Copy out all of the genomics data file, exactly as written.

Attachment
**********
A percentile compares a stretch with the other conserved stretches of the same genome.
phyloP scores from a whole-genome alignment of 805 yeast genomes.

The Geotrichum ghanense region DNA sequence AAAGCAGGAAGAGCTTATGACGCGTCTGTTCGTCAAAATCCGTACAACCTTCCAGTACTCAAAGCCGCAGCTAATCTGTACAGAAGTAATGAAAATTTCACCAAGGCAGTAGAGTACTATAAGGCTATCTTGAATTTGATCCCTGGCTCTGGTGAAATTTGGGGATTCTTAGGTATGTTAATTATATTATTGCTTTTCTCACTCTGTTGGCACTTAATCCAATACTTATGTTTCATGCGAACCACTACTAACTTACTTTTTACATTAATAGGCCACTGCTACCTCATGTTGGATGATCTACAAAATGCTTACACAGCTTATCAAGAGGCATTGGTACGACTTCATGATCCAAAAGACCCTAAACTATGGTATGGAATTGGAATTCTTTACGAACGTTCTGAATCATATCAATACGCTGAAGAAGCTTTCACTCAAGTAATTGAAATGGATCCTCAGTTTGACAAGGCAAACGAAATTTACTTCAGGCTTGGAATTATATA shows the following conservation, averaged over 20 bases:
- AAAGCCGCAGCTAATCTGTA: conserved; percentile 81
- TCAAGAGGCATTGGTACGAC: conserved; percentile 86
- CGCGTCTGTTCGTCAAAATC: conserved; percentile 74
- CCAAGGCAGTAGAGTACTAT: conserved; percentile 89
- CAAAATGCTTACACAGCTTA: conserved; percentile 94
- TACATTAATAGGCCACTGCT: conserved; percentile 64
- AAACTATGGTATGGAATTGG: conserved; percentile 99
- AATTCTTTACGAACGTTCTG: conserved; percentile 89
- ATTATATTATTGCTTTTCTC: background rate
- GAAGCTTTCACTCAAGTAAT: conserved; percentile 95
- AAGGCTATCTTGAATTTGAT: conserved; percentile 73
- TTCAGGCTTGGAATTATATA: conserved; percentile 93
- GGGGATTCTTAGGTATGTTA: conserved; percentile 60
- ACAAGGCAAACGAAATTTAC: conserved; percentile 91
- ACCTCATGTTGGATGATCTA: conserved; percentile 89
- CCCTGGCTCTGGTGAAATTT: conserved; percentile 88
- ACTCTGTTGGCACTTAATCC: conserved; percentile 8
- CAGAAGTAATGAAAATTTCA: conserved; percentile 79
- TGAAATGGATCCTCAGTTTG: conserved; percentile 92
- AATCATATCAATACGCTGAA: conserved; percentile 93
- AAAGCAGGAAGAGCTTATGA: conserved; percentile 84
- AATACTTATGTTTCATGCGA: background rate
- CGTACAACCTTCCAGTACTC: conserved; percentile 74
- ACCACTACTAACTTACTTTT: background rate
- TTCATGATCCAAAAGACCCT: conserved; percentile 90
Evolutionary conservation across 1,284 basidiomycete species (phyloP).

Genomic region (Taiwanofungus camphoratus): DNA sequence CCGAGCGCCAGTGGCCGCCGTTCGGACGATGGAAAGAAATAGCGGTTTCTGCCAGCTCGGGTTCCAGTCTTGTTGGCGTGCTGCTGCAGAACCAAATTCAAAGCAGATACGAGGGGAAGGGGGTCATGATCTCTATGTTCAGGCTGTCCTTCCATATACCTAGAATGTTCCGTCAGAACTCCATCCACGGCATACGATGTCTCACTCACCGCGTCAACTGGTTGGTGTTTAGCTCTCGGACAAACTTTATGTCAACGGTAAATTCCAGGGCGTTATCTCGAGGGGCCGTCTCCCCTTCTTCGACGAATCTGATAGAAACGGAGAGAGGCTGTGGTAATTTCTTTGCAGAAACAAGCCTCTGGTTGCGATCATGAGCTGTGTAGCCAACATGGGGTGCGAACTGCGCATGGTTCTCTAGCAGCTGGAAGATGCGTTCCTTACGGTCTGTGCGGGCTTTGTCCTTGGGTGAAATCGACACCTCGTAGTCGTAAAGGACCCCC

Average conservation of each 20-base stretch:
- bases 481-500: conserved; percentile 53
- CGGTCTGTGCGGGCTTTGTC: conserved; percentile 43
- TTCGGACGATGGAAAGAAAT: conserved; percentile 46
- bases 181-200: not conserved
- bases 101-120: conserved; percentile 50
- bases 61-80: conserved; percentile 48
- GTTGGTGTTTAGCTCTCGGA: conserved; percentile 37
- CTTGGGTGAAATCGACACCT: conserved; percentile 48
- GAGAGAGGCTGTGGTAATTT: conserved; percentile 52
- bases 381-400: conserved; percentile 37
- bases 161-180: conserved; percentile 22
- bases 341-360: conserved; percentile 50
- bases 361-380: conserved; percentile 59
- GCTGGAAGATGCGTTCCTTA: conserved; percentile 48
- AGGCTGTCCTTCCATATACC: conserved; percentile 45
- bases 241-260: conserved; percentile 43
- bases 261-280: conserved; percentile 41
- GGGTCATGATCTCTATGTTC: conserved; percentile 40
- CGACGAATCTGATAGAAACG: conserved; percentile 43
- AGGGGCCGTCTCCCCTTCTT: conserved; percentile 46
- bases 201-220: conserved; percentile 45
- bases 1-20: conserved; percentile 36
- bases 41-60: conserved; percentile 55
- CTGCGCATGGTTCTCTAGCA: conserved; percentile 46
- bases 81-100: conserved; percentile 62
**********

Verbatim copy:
A percentile compares a stretch with the other conserved stretches of the same genome.
phyloP scores from a whole-genome alignment of 805 yeast genomes.

The Geotrichum ghanense region DNA sequence AAAGCAGGAAGAGCTTATGACGCGTCTGTTCGTCAAAATCCGTACAACCTTCCAGTACTCAAAGCCGCAGCTAATCTGTACAGAAGTAATGAAAATTTCACCAAGGCAGTAGAGTACTATAAGGCTATCTTGAATTTGATCCCTGGCTCTGGTGAAATTTGGGGATTCTTAGGTATGTTAATTATATTATTGCTTTTCTCACTCTGTTGGCACTTAATCCAATACTTATGTTTCATGCGAACCACTACTAACTTACTTTTTACATTAATAGGCCACTGCTACCTCATGTTGGATGATCTACAAAATGCTTACACAGCTTATCAAGAGGCATTGGTACGACTTCATGATCCAAAAGACCCTAAACTATGGTATGGAATTGGAATTCTTTACGAACGTTCTGAATCATATCAATACGCTGAAGAAGCTTTCACTCAAGTAATTGAAATGGATCCTCAGTTTGACAAGGCAAACGAAATTTACTTCAGGCTTGGAATTATATA shows the following conservation, averaged over 20 bases:
- AAAGCCGCAGCTAATCTGTA: conserved; percentile 81
- TCAAGAGGCATTGGTACGAC: conserved; percentile 86
- CGCGTCTGTTCGTCAAAATC: conserved; percentile 74
- CCAAGGCAGTAGAGTACTAT: conserved; percentile 89
- CAAAATGCTTACACAGCTTA: conserved; percentile 94
- TACATTAATAGGCCACTGCT: conserved; percentile 64
- AAACTATGGTATGGAATTGG: conserved; percentile 99
- AATTCTTTACGAACGTTCTG: conserved; percentile 89
- ATTATATTATTGCTTTTCTC: background rate
- GAAGCTTTCACTCAAGTAAT: conserved; percentile 95
- AAGGCTATCTTGAATTTGAT: conserved; percentile 73
- TTCAGGCTTGGAATTATATA: conserved; percentile 93
- GGGGATTCTTAGGTATGTTA: conserved; percentile 60
- ACAAGGCAAACGAAATTTAC: conserved; percentile 91
- ACCTCATGTTGGATGATCTA: conserved; percentile 89
- CCCTGGCTCTGGTGAAATTT: conserved; percentile 88
- ACTCTGTTGGCACTTAATCC: conserved; percentile 8
- CAGAAGTAATGAAAATTTCA: conserved; percentile 79
- TGAAATGGATCCTCAGTTTG: conserved; percentile 92
- AATCATATCAATACGCTGAA: conserved; percentile 93
- AAAGCAGGAAGAGCTTATGA: conserved; percentile 84
- AATACTTATGTTTCATGCGA: background rate
- CGTACAACCTTCCAGTACTC: conserved; percentile 74
- ACCACTACTAACTTACTTTT: background rate
- TTCATGATCCAAAAGACCCT: conserved; percentile 90
Evolutionary conservation across 1,284 basidiomycete species (phyloP).

Genomic region (Taiwanofungus camphoratus): DNA sequence CCGAGCGCCAGTGGCCGCCGTTCGGACGATGGAAAGAAATAGCGGTTTCTGCCAGCTCGGGTTCCAGTCTTGTTGGCGTGCTGCTGCAGAACCAAATTCAAAGCAGATACGAGGGGAAGGGGGTCATGATCTCTATGTTCAGGCTGTCCTTCCATATACCTAGAATGTTCCGTCAGAACTCCATCCACGGCATACGATGTCTCACTCACCGCGTCAACTGGTTGGTGTTTAGCTCTCGGACAAACTTTATGTCAACGGTAAATTCCAGGGCGTTATCTCGAGGGGCCGTCTCCCCTTCTTCGACGAATCTGATAGAAACGGAGAGAGGCTGTGGTAATTTCTTTGCAGAAACAAGCCTCTGGTTGCGATCATGAGCTGTGTAGCCAACATGGGGTGCGAACTGCGCATGGTTCTCTAGCAGCTGGAAGATGCGTTCCTTACGGTCTGTGCGGGCTTTGTCCTTGGGTGAAATCGACACCTCGTAGTCGTAAAGGACCCCC

Average conservation of each 20-base stretch:
- bases 481-500: conserved; percentile 53
- CGGTCTGTGCGGGCTTTGTC: conserved; percentile 43
- TTCGGACGATGGAAAGAAAT: conserved; percentile 46
- bases 181-200: not conserved
- bases 101-120: conserved; percentile 50
- bases 61-80: conserved; percentile 48
- GTTGGTGTTTAGCTCTCGGA: conserved; percentile 37
- CTTGGGTGAAATCGACACCT: conserved; percentile 48
- GAGAGAGGCTGTGGTAATTT: conserved; percentile 52
- bases 381-400: conserved; percentile 37
- bases 161-180: conserved; percentile 22
- bases 341-360: conserved; percentile 50
- bases 361-380: conserved; percentile 59
- GCTGGAAGATGCGTTCCTTA: conserved; percentile 48
- AGGCTGTCCTTCCATATACC: conserved; percentile 45
- bases 241-260: conserved; percentile 43
- bases 261-280: conserved; percentile 41
- GGGTCATGATCTCTATGTTC: conserved; percentile 40
- CGACGAATCTGATAGAAACG: conserved; percentile 43
- AGGGGCCGTCTCCCCTTCTT: conserved; percentile 46
- bases 201-220: conserved; percentile 45
- bases 1-20: conserved; percentile 36
- bases 41-60: conserved; percentile 55
- CTGCGCATGGTTCTCTAGCA: conserved; percentile 46
- bases 81-100: conserved; percentile 62